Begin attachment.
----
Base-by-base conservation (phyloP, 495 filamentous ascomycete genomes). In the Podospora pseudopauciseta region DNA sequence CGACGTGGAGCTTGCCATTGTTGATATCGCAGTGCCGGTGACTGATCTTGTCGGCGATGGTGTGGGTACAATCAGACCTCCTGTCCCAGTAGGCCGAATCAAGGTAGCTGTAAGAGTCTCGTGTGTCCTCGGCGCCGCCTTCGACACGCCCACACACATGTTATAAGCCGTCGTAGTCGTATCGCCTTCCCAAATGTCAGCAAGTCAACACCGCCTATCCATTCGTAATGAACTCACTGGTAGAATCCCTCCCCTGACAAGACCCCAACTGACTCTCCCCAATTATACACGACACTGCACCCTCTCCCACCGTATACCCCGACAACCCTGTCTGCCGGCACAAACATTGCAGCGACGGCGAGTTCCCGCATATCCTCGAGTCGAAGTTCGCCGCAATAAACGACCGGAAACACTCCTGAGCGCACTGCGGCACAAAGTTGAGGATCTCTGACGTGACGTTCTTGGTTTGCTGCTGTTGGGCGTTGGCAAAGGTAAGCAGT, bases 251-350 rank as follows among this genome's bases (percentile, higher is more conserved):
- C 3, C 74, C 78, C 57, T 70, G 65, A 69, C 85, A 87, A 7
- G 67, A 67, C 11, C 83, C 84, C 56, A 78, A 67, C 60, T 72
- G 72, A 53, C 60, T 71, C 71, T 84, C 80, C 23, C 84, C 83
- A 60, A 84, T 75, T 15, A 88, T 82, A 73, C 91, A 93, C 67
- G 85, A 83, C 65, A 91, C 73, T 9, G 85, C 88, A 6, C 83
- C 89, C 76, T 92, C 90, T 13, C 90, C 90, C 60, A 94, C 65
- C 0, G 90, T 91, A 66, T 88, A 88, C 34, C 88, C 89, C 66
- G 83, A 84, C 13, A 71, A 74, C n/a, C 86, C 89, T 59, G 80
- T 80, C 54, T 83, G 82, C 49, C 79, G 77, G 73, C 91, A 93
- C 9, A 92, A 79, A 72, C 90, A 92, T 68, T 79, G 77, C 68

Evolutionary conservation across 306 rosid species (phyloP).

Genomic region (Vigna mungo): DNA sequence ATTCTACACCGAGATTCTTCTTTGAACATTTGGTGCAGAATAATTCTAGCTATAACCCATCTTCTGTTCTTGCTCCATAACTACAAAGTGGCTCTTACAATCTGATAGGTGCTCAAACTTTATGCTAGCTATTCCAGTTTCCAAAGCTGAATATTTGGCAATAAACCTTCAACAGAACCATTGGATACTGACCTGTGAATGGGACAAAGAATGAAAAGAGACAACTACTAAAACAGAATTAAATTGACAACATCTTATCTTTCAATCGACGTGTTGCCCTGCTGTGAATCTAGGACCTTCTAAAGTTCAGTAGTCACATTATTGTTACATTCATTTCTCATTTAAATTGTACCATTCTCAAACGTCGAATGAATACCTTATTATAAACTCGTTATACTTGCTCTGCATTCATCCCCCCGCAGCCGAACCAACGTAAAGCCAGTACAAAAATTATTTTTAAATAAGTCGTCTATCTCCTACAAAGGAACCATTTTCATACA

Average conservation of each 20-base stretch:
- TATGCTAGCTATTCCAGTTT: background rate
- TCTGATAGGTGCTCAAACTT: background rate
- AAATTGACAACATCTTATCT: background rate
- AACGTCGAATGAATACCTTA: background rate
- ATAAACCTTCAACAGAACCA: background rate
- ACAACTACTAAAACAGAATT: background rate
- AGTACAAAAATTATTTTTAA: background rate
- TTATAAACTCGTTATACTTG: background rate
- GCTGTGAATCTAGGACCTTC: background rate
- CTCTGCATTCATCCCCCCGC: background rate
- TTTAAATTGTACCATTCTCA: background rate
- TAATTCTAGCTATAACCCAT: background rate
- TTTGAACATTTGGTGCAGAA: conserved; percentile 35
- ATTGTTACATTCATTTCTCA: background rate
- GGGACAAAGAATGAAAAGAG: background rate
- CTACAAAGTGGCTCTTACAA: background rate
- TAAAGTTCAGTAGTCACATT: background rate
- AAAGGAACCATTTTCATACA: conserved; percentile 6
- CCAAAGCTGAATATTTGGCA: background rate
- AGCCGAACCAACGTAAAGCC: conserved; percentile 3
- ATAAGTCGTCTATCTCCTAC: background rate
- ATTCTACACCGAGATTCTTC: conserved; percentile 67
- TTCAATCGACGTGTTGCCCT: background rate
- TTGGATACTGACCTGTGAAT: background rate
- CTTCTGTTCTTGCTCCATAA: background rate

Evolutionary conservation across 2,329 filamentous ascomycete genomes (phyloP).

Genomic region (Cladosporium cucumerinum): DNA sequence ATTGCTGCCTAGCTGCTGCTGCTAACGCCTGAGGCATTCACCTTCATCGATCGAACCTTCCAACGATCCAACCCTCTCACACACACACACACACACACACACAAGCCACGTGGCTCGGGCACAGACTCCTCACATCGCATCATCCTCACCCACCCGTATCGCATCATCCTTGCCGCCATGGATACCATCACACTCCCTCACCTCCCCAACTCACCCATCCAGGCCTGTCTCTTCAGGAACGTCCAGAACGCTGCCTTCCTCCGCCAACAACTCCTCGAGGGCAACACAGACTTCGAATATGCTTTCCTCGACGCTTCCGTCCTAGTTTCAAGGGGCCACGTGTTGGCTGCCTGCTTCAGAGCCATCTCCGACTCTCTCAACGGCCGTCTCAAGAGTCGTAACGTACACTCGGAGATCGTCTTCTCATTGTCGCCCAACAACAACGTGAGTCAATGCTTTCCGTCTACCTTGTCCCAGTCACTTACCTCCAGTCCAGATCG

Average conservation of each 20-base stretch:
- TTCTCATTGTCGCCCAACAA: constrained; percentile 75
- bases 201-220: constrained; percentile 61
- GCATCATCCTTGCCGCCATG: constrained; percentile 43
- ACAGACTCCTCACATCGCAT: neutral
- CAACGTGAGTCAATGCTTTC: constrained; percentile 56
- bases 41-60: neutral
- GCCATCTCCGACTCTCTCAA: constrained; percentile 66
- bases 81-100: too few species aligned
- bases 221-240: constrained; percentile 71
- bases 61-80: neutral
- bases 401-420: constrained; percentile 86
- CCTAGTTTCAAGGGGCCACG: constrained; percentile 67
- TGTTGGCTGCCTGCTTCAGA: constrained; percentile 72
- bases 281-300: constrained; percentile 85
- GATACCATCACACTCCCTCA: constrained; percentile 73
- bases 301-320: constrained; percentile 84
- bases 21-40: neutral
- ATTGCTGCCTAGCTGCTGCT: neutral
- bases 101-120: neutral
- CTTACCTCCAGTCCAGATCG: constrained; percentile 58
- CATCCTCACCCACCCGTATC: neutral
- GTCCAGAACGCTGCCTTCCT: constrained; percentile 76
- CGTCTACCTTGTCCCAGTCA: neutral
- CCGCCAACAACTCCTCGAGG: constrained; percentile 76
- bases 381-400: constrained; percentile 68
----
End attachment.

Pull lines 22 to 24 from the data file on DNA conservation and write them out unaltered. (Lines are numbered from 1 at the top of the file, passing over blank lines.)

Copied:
- TTATAAACTCGTTATACTTG: background rate
- GCTGTGAATCTAGGACCTTC: background rate
- CTCTGCATTCATCCCCCCGC: background rate